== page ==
German architect Werner Sobek grew up in Swabia, a region in southern Germany where sustainability meant survival.
“It was a poor area until car companies came in and made it rich. People had to import everything – steel, coal, metal,” Werner said. “You did not throw anything away.”
That is the mentality Sobek pitched in his presentation at the Goethe Institut Thursday as part of Architecture Week D.C. 2011. The week-long series of events, hosted by the American Institute of Architects, highlighted not only the tradition of architecture in D.C., but also creative, energy-efficient alternatives to futuristic architecture.
However, according to Sobek, who has designed structures for Mercedes Benz and the Sachsenhausen concentration camp memorial, energy-efficiency is not his primary objective.
“You have to look at more than safe energy for one lifetime,” he said. “Sustainability – it just is a byproduct of good design.”
The rigorous recycling standards for German auto manufacturers known for good design inspired Sobek to challenge himself to do the same. The result was a 100-percent recyclable house in Stuttgart – his home since 2000.
More recently, Sobek designed “energy-plus” houses that generate more energy than they consume. The house, which generates enough electricity to power itself and multiple electric cars, will go on display in Berlin in November 2011.
The homes may look expensive, but both designs actually cost less to build per square meter than the average apartment building, according to Sobek. However, the only catch is that climate and an area’s restraints on available technology currently dictate where he can build.
In the U.S., energy-efficient building materials are available, but they are not yet mainstream, said David Bell, an architect and principal partner at Bell Architects. This is partially because Americans find it difficult to consider higher up-front costs over a lower total cost in the long run.
But, according to Intep LLC architect Stephan Tanner, this type of technology is available and affordable. To prove it, Tanner designed the Waldsee Biohaus in Minnesota. Even in the frigid Minnesota winters, the Biohaus uses 95 percent less energy than other homes and only cost $260 per square foot to build.
The “pragmatic” design even meets the strict Minergie standards of Zurich, Switzerland. The city passed a public initiative to mandate new energy standards and building codes in November 2008. Structures that meet Minergie codes use 85 percent less energy than standard buildings. The Minergie standards are part of Zurich’s “2,000 watt” vision, a commitment to reduce energy consumption to 2,000 constant watts of energy per person by 2150.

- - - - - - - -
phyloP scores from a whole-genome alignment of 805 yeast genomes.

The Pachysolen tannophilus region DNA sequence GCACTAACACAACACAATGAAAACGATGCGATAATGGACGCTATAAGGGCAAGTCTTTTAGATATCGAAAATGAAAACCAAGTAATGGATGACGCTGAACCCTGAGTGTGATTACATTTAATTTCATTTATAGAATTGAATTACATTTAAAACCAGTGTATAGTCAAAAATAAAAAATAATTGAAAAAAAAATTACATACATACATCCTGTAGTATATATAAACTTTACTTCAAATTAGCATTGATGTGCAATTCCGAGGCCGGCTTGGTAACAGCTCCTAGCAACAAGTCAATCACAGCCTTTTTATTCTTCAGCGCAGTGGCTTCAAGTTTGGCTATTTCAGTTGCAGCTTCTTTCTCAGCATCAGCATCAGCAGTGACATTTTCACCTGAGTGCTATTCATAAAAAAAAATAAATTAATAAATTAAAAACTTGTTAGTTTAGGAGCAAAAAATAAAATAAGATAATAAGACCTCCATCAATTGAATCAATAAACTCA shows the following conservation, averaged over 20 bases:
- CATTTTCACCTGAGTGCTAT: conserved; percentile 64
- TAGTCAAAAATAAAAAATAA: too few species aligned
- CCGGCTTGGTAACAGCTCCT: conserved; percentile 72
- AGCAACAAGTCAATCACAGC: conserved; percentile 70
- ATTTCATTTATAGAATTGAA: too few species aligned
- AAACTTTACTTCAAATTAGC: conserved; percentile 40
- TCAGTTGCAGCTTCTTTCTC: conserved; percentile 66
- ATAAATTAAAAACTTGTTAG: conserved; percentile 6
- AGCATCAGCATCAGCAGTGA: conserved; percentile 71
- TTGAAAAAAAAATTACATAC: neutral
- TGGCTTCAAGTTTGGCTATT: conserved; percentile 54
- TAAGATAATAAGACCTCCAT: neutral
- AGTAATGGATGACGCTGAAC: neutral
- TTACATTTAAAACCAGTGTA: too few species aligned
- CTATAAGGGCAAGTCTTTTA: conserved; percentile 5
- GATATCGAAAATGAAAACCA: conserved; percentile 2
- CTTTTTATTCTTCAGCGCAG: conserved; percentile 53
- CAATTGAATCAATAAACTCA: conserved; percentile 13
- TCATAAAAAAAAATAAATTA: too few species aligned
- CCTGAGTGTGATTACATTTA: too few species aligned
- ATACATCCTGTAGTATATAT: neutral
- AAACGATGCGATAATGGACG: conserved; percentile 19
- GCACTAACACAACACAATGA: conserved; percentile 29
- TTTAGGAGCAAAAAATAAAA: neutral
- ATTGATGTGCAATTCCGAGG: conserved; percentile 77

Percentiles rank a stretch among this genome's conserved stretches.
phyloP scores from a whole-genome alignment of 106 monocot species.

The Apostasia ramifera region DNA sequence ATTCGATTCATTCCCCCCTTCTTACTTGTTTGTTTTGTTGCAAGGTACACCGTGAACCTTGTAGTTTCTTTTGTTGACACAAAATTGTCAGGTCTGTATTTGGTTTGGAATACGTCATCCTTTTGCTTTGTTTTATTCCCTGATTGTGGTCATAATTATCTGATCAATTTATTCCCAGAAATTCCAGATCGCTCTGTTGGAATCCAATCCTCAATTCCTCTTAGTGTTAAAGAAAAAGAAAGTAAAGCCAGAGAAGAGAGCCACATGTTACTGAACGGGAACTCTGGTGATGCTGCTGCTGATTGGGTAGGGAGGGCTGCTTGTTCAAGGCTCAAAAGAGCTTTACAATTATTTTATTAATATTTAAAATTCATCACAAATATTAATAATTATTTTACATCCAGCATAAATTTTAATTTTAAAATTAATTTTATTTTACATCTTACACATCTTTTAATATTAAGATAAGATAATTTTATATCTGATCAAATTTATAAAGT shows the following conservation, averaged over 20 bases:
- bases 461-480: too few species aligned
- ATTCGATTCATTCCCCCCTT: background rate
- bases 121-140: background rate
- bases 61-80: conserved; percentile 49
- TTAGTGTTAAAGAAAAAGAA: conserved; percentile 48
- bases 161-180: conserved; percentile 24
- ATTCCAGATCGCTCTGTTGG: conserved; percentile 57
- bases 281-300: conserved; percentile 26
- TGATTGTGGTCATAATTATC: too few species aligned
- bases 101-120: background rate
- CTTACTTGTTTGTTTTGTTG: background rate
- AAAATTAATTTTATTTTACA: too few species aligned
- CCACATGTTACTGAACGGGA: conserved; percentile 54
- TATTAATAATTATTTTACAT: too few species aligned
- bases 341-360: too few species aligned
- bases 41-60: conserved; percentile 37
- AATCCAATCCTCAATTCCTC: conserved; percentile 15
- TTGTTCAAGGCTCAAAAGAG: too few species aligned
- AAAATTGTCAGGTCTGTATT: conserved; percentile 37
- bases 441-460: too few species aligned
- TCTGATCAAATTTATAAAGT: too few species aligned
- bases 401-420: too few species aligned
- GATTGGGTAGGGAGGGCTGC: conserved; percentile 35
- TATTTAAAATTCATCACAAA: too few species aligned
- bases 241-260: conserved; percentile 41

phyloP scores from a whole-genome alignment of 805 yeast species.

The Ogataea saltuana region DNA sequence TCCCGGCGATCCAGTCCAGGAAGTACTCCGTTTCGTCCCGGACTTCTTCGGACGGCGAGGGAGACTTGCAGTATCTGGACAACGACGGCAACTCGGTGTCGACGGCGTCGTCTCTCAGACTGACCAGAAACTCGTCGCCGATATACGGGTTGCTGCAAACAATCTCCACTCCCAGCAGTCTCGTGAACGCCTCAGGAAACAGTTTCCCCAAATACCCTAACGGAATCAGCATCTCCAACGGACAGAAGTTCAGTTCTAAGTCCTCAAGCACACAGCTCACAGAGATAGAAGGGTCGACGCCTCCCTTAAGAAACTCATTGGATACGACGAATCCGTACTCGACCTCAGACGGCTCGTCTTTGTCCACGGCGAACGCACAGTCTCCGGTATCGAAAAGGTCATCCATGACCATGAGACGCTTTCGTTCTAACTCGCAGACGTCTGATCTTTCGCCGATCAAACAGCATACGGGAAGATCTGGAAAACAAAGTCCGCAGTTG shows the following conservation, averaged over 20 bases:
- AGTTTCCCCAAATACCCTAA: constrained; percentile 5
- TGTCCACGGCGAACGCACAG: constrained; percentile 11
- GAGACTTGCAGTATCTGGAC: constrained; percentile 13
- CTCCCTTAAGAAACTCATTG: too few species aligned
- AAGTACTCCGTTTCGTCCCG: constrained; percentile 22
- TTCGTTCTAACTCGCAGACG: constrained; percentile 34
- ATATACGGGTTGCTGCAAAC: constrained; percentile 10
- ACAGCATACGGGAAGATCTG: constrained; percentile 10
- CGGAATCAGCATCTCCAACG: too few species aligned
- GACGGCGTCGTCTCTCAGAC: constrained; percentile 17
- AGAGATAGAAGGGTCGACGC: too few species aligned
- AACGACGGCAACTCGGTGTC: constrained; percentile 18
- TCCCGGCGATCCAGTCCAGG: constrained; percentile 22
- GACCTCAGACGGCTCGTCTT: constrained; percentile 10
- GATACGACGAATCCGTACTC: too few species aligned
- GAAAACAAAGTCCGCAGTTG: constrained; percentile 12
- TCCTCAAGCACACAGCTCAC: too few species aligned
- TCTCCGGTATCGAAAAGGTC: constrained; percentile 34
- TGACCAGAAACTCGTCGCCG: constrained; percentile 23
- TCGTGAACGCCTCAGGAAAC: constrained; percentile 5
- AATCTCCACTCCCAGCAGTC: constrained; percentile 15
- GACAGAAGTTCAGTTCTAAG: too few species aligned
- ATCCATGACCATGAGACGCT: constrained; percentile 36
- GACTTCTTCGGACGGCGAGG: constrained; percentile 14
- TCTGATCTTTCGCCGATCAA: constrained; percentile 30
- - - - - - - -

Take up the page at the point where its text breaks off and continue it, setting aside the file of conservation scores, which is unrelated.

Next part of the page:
The standard is based on the 2,000 watts of constant energy needed by the average human to maintain his or her lifestyle. However, while people in developing countries consume far less than the global average, Americans require 12,000 watts of constant energy on a daily basis.
In Zurich, where the average consumption is 6,300 watts, citizens passed a public initiative mandating new Minergie P Eco standards for buildings, Tanner said.
But efficiency is only half of the solution to the sustainability question, said Paul Wapner, professor of global and environmental politics at American University.
“Efficiency still gets us to the end of the world. It just takes longer,” he said. “So we have to ask, what does it mean to be good? And can we build that world?”
To do that, it will take more than innovative architectural designs or building materials, said Victoria Kiechel, a senior associate at the Cadmus Group and adjunct faculty member at American University. Buildings function practically, and a good, sustainable building is one that delights those who use it.
“A building isn’t sustainable if it’s not delightful,” said Kiechel. “The whole aspect of delight is very important to sustainability. We cannot lose sight of that.”
Sobek said he strives to maintain good design principles as his primary focus; sustainability is not the ultimate goal, but a byproduct of satisfying, practical designs. And that, according to Sobek, is where creativity becomes crucial.
“Whenever a tool, a property, whatever, does not fit my requirements, then we have to upgrade it,” said Sobek. “But then I do not give in when I want to have it, and very often we have to invent something. Others call it innovation. For me, it is an outcome of my daily life.”
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